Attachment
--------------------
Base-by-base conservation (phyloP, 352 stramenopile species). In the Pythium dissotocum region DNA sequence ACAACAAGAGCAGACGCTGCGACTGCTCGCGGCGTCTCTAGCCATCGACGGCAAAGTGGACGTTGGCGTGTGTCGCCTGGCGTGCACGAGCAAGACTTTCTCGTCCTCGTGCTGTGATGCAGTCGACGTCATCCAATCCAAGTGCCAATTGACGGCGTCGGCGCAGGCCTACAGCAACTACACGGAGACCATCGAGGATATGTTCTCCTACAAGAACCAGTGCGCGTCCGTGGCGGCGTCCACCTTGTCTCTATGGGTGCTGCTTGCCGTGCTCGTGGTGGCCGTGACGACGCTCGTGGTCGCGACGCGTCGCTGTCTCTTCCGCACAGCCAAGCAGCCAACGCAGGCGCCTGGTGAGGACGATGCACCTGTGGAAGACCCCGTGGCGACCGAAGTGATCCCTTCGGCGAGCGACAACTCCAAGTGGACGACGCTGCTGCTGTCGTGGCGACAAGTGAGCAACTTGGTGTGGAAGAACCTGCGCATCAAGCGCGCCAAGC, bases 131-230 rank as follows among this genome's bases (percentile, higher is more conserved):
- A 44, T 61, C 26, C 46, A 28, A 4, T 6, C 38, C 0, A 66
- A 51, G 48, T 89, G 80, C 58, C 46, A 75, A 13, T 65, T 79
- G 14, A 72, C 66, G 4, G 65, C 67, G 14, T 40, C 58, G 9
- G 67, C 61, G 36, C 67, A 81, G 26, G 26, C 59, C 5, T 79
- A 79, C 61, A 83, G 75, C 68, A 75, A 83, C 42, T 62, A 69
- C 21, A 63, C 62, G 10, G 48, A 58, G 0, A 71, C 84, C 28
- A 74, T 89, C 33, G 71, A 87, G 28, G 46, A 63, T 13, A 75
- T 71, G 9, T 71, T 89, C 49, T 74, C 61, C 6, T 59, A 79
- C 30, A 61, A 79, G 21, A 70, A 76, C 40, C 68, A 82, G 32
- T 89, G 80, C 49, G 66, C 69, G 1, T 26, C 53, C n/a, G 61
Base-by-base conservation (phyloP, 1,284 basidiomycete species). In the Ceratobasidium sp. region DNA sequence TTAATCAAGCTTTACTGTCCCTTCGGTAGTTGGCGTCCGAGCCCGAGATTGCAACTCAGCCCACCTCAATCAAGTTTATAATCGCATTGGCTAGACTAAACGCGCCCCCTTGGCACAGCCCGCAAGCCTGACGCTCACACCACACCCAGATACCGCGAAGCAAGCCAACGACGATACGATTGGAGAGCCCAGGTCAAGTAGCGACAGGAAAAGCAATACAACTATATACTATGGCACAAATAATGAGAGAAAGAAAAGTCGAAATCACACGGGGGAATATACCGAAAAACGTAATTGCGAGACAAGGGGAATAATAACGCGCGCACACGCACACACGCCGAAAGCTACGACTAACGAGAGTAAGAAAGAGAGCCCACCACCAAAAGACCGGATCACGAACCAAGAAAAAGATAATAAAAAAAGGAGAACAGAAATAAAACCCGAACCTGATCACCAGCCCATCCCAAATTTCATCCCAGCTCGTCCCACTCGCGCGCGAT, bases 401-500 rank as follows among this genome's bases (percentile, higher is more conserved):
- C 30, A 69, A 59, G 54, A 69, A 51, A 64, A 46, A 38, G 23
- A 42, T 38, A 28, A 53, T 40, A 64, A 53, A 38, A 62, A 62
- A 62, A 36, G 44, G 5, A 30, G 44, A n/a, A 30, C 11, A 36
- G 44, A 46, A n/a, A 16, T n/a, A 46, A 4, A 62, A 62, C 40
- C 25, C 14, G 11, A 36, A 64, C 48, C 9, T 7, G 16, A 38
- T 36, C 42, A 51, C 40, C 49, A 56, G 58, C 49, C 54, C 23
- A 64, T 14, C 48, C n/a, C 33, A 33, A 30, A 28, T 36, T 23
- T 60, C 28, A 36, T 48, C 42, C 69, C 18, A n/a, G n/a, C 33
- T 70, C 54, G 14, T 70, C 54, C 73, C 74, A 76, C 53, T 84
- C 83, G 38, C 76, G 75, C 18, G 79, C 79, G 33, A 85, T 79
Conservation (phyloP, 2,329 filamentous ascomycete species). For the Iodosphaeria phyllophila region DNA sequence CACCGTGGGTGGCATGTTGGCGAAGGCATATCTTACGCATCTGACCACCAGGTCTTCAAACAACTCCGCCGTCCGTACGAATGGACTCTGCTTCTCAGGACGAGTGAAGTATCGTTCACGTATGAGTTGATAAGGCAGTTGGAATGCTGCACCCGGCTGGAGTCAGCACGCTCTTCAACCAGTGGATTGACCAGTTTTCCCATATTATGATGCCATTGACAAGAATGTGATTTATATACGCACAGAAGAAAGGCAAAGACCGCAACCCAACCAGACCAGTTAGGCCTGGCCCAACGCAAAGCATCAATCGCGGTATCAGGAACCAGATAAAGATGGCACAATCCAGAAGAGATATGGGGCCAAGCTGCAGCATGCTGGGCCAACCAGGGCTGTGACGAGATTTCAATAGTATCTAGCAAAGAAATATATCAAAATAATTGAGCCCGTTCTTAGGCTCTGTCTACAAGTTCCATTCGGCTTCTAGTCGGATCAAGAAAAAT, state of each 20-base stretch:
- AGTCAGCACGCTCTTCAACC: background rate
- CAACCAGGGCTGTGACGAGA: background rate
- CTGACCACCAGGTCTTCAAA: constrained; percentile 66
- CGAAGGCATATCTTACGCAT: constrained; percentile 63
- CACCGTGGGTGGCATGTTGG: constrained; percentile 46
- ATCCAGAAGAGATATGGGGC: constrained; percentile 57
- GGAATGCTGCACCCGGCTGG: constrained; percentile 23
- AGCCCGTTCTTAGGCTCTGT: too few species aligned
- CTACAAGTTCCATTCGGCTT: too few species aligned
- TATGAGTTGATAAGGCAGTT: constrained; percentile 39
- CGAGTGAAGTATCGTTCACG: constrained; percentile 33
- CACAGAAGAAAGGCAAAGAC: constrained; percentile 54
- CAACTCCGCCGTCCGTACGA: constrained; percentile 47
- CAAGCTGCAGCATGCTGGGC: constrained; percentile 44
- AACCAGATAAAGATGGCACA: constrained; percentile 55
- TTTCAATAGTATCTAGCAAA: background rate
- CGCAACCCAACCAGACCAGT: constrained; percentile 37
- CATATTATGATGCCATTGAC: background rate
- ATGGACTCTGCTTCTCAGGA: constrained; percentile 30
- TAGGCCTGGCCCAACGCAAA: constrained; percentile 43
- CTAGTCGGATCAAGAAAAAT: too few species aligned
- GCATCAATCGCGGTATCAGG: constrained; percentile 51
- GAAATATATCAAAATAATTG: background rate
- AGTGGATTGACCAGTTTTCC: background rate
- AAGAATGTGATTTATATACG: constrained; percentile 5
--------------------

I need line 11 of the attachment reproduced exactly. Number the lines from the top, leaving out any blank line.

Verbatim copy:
- T 89, G 80, C 49, G 66, C 69, G 1, T 26, C 53, C n/a, G 61